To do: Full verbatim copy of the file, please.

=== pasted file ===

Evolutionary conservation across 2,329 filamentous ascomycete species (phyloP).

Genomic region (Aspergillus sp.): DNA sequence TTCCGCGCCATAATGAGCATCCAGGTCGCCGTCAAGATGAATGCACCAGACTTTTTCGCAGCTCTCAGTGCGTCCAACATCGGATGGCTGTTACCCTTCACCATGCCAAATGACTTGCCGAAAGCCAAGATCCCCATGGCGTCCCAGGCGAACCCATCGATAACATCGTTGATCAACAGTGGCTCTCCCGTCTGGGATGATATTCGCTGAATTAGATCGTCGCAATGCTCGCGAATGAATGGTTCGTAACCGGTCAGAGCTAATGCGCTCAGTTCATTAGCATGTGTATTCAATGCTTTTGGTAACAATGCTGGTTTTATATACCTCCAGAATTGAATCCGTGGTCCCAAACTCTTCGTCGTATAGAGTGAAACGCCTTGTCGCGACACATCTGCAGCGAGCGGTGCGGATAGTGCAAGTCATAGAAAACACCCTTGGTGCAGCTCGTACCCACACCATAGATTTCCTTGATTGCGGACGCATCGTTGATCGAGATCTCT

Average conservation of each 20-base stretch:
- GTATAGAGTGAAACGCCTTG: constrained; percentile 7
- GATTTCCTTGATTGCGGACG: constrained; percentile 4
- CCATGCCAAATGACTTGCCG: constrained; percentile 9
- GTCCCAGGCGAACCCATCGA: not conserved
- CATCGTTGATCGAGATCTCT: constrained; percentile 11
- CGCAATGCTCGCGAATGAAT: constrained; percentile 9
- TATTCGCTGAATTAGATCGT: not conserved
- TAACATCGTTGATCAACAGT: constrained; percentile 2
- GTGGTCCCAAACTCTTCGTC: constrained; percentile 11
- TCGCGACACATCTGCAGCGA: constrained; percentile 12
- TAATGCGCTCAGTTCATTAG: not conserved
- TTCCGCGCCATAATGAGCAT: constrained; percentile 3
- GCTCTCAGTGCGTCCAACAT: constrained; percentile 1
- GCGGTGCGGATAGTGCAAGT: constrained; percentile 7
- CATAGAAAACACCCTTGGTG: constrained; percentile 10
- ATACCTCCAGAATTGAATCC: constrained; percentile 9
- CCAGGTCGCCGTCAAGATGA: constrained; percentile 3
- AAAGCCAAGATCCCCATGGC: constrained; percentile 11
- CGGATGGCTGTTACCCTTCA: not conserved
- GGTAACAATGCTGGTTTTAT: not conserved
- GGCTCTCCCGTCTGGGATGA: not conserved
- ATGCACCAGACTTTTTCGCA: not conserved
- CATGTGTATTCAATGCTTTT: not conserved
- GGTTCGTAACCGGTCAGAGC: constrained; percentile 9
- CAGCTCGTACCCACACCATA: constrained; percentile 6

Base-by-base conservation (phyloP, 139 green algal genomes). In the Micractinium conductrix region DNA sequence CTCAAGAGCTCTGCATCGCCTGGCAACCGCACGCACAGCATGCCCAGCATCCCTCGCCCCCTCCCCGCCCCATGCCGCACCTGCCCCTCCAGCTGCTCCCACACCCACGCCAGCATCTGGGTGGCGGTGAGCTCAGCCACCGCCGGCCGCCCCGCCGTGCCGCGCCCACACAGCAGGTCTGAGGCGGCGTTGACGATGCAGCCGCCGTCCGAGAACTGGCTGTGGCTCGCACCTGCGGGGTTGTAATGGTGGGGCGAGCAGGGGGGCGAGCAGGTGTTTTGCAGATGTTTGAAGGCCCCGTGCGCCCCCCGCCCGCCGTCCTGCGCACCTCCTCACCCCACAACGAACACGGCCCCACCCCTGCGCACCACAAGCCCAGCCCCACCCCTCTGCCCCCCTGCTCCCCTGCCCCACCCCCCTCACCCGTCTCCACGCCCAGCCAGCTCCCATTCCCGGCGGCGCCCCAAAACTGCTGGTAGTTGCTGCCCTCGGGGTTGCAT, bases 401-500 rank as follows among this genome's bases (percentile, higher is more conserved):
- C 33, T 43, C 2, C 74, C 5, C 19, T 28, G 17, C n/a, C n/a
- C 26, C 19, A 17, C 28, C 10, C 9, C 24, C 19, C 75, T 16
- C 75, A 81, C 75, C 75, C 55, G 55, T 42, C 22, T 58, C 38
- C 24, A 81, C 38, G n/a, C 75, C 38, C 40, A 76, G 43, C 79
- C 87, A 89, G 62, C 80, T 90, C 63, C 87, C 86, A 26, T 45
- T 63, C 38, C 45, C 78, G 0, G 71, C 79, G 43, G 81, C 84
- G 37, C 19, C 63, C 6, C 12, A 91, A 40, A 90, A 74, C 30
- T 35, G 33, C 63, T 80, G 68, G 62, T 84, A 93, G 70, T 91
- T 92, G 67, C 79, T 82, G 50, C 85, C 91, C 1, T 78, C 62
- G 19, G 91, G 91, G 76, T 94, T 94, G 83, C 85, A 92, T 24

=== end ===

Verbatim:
Evolutionary conservation across 2,329 filamentous ascomycete species (phyloP).

Genomic region (Aspergillus sp.): DNA sequence TTCCGCGCCATAATGAGCATCCAGGTCGCCGTCAAGATGAATGCACCAGACTTTTTCGCAGCTCTCAGTGCGTCCAACATCGGATGGCTGTTACCCTTCACCATGCCAAATGACTTGCCGAAAGCCAAGATCCCCATGGCGTCCCAGGCGAACCCATCGATAACATCGTTGATCAACAGTGGCTCTCCCGTCTGGGATGATATTCGCTGAATTAGATCGTCGCAATGCTCGCGAATGAATGGTTCGTAACCGGTCAGAGCTAATGCGCTCAGTTCATTAGCATGTGTATTCAATGCTTTTGGTAACAATGCTGGTTTTATATACCTCCAGAATTGAATCCGTGGTCCCAAACTCTTCGTCGTATAGAGTGAAACGCCTTGTCGCGACACATCTGCAGCGAGCGGTGCGGATAGTGCAAGTCATAGAAAACACCCTTGGTGCAGCTCGTACCCACACCATAGATTTCCTTGATTGCGGACGCATCGTTGATCGAGATCTCT

Average conservation of each 20-base stretch:
- GTATAGAGTGAAACGCCTTG: constrained; percentile 7
- GATTTCCTTGATTGCGGACG: constrained; percentile 4
- CCATGCCAAATGACTTGCCG: constrained; percentile 9
- GTCCCAGGCGAACCCATCGA: not conserved
- CATCGTTGATCGAGATCTCT: constrained; percentile 11
- CGCAATGCTCGCGAATGAAT: constrained; percentile 9
- TATTCGCTGAATTAGATCGT: not conserved
- TAACATCGTTGATCAACAGT: constrained; percentile 2
- GTGGTCCCAAACTCTTCGTC: constrained; percentile 11
- TCGCGACACATCTGCAGCGA: constrained; percentile 12
- TAATGCGCTCAGTTCATTAG: not conserved
- TTCCGCGCCATAATGAGCAT: constrained; percentile 3
- GCTCTCAGTGCGTCCAACAT: constrained; percentile 1
- GCGGTGCGGATAGTGCAAGT: constrained; percentile 7
- CATAGAAAACACCCTTGGTG: constrained; percentile 10
- ATACCTCCAGAATTGAATCC: constrained; percentile 9
- CCAGGTCGCCGTCAAGATGA: constrained; percentile 3
- AAAGCCAAGATCCCCATGGC: constrained; percentile 11
- CGGATGGCTGTTACCCTTCA: not conserved
- GGTAACAATGCTGGTTTTAT: not conserved
- GGCTCTCCCGTCTGGGATGA: not conserved
- ATGCACCAGACTTTTTCGCA: not conserved
- CATGTGTATTCAATGCTTTT: not conserved
- GGTTCGTAACCGGTCAGAGC: constrained; percentile 9
- CAGCTCGTACCCACACCATA: constrained; percentile 6

Base-by-base conservation (phyloP, 139 green algal genomes). In the Micractinium conductrix region DNA sequence CTCAAGAGCTCTGCATCGCCTGGCAACCGCACGCACAGCATGCCCAGCATCCCTCGCCCCCTCCCCGCCCCATGCCGCACCTGCCCCTCCAGCTGCTCCCACACCCACGCCAGCATCTGGGTGGCGGTGAGCTCAGCCACCGCCGGCCGCCCCGCCGTGCCGCGCCCACACAGCAGGTCTGAGGCGGCGTTGACGATGCAGCCGCCGTCCGAGAACTGGCTGTGGCTCGCACCTGCGGGGTTGTAATGGTGGGGCGAGCAGGGGGGCGAGCAGGTGTTTTGCAGATGTTTGAAGGCCCCGTGCGCCCCCCGCCCGCCGTCCTGCGCACCTCCTCACCCCACAACGAACACGGCCCCACCCCTGCGCACCACAAGCCCAGCCCCACCCCTCTGCCCCCCTGCTCCCCTGCCCCACCCCCCTCACCCGTCTCCACGCCCAGCCAGCTCCCATTCCCGGCGGCGCCCCAAAACTGCTGGTAGTTGCTGCCCTCGGGGTTGCAT, bases 401-500 rank as follows among this genome's bases (percentile, higher is more conserved):
- C 33, T 43, C 2, C 74, C 5, C 19, T 28, G 17, C n/a, C n/a
- C 26, C 19, A 17, C 28, C 10, C 9, C 24, C 19, C 75, T 16
- C 75, A 81, C 75, C 75, C 55, G 55, T 42, C 22, T 58, C 38
- C 24, A 81, C 38, G n/a, C 75, C 38, C 40, A 76, G 43, C 79
- C 87, A 89, G 62, C 80, T 90, C 63, C 87, C 86, A 26, T 45
- T 63, C 38, C 45, C 78, G 0, G 71, C 79, G 43, G 81, C 84
- G 37, C 19, C 63, C 6, C 12, A 91, A 40, A 90, A 74, C 30
- T 35, G 33, C 63, T 80, G 68, G 62, T 84, A 93, G 70, T 91
- T 92, G 67, C 79, T 82, G 50, C 85, C 91, C 1, T 78, C 62
- G 19, G 91, G 91, G 76, T 94, T 94, G 83, C 85, A 92, T 24